Growing up, I always thought I would be the mom with a litter of children — dozens of little ones bouncing from room to room in chaos — I knew what motherhood was like. It was my plan to have kids, enough kids to compose my own soccer team with at least a couple left on the bench (and if they inherit my skills, they'll be benched for a while). My life goals included doing laundry every 20 minutes until my death and knowing how to prepare school lunches so well that the government gave me an award for efficiency and service. Well...all of that didn’t happen. Here I am, one child by my side, which is just one of at least a million other ways my life didn’t turn out as I'd planned.
But that’s OK. In fact, it's better than OK. And I’m not just saying that because there’s not a lot I could do to change the whole "having just one kid" thing apart from accepting sperm donations and hoping the cobwebs on my uterus are removable. As a mom of just one child and a person in the world who sees other families with only one child, there are definitely some perks to the particular arrangement of our family portrait. Yes, it's not the ideal I'd pictured as a kid, but I mean, I also assumed I'd have a pet unicorn. The fact is, our childhood notions of what our adult lives will be like often bear so little resemblance to what our adult selves want or need, which is why it's crazy to be so attached to them.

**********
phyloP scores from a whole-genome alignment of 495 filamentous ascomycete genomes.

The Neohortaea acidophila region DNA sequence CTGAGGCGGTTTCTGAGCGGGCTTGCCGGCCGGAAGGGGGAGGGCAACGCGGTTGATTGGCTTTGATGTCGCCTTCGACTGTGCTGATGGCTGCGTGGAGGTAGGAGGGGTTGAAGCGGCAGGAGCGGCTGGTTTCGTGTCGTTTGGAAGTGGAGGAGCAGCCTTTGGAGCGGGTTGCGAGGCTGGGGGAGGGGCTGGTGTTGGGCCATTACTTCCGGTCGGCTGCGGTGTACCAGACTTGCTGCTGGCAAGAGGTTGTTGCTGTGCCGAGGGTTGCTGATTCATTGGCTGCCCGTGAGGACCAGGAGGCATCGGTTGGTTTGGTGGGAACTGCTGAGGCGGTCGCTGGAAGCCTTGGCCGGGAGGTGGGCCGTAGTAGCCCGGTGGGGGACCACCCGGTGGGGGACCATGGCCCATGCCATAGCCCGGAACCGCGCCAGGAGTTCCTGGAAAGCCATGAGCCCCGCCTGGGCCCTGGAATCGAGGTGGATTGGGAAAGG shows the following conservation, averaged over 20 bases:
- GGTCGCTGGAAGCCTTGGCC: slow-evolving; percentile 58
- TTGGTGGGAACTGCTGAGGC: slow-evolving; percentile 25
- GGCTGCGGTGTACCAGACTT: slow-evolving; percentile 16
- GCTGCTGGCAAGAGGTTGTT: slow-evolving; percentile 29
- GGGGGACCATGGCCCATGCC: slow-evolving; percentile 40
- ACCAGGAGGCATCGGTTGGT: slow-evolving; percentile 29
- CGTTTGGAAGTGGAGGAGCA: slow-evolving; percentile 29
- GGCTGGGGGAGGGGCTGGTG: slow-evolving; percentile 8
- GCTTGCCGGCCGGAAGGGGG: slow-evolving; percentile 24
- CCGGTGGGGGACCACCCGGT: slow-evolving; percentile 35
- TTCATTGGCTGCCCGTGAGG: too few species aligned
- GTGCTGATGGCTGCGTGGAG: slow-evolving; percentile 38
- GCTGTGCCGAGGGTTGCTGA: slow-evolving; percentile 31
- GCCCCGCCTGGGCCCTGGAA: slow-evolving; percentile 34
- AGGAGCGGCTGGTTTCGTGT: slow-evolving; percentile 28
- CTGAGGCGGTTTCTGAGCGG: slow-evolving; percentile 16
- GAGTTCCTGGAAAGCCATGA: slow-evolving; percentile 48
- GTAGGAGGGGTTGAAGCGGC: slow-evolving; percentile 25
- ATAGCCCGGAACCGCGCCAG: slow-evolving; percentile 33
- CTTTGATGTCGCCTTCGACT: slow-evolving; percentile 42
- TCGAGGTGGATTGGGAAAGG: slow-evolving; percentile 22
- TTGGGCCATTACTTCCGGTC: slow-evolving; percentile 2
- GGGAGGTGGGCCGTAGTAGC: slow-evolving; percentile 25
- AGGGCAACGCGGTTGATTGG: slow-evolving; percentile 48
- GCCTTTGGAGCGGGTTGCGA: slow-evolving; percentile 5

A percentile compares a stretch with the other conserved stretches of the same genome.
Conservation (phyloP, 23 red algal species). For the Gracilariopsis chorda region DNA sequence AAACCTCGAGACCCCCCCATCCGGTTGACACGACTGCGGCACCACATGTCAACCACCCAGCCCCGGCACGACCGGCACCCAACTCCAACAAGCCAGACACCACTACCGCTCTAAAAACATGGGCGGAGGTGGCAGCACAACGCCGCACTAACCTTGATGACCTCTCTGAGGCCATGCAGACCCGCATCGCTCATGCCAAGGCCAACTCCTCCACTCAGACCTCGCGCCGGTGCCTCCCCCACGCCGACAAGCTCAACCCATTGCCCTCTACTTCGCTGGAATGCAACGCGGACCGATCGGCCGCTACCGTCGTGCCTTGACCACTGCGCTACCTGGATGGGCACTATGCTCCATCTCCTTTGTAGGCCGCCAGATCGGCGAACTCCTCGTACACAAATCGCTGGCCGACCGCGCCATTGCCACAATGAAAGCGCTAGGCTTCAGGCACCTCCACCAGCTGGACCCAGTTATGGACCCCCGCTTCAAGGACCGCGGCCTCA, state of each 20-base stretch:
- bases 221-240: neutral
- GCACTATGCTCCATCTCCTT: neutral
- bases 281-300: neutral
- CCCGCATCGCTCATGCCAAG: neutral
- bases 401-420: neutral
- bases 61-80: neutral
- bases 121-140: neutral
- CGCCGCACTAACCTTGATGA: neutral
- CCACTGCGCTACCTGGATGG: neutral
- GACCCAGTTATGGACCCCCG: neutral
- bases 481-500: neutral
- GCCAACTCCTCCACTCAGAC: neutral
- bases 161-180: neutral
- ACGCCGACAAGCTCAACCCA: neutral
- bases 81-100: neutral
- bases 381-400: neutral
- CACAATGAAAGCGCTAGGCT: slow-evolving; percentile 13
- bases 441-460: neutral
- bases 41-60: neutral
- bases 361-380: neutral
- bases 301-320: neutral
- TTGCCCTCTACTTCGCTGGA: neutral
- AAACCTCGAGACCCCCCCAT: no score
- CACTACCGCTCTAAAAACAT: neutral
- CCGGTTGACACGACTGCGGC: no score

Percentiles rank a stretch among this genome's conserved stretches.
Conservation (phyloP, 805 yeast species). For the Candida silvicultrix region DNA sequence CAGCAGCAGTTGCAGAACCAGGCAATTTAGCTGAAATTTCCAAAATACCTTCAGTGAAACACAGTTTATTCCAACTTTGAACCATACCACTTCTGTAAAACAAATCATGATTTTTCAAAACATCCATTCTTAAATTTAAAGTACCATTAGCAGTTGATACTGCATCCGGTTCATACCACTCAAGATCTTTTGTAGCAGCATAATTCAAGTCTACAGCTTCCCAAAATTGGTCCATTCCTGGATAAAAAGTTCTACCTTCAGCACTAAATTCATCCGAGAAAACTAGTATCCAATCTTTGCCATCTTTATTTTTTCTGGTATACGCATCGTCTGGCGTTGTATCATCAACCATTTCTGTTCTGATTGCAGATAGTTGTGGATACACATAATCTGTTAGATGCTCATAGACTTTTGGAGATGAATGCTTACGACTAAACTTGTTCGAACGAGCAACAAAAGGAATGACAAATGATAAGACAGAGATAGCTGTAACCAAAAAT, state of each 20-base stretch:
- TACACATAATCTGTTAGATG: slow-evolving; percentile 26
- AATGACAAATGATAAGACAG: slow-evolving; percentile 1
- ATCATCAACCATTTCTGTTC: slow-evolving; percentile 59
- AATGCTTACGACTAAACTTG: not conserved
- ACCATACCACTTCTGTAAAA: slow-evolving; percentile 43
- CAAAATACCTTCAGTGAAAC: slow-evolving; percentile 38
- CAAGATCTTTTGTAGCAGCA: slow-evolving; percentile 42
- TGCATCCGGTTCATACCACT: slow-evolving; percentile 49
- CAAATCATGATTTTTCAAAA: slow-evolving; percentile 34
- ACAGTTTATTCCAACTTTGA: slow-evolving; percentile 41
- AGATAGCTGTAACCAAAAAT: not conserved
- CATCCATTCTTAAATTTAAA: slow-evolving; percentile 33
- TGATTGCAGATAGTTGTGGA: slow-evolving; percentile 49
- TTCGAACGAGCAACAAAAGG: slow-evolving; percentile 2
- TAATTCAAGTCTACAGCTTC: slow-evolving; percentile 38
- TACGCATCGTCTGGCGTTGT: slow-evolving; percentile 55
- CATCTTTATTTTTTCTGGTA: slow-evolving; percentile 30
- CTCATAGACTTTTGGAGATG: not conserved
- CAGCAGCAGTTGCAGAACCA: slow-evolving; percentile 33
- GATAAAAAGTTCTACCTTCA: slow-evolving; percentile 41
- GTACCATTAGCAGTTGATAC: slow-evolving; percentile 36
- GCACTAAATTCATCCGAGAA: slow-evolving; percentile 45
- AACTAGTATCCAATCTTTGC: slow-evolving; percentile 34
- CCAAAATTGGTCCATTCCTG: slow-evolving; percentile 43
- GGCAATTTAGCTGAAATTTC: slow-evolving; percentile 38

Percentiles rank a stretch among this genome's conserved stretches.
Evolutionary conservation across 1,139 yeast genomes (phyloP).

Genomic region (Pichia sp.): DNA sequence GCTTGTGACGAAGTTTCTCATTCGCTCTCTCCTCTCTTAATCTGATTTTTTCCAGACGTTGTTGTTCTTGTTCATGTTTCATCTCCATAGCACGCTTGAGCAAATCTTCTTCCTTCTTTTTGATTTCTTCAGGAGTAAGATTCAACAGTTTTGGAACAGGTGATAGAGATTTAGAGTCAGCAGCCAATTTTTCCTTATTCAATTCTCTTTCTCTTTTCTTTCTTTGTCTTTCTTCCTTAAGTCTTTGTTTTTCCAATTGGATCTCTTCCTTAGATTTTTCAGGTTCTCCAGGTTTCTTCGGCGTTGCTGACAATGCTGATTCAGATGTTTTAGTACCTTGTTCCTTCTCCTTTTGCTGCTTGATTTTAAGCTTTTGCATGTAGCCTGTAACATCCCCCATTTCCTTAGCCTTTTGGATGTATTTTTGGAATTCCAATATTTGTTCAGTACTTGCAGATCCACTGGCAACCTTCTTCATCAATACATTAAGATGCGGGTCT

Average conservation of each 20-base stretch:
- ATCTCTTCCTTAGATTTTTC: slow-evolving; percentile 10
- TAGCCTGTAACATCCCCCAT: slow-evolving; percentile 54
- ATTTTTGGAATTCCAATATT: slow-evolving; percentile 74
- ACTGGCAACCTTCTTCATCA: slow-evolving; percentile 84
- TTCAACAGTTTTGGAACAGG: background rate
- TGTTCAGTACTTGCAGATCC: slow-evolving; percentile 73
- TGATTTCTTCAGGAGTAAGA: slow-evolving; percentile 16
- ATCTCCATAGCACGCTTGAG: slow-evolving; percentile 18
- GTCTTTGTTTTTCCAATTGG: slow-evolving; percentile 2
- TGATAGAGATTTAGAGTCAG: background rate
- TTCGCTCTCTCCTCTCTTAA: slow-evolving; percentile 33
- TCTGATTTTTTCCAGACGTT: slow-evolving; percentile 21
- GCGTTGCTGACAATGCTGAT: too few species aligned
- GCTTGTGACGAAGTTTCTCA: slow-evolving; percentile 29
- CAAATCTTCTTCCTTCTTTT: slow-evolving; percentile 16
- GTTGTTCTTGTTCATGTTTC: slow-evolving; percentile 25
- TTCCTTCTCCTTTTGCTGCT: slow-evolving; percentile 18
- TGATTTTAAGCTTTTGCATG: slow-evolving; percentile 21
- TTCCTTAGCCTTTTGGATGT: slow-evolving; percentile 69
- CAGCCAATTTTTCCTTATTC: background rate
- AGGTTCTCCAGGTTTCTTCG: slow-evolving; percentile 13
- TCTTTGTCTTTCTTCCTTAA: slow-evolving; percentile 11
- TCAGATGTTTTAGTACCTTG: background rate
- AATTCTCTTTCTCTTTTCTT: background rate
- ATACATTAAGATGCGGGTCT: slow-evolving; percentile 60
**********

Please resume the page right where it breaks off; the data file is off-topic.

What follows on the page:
And when I take the time to appreciate the life I have and the little girl I share it with, I wouldn't have it any other way. What I've realized is that having just one kid isn't merely how some families "end up" (although that also happens and that's fine). For some of us, having one kid becomes a very real choice, based on what we know to be best for making our families as strong as possible. Here are a few of the ways having only one kid makes families stronger: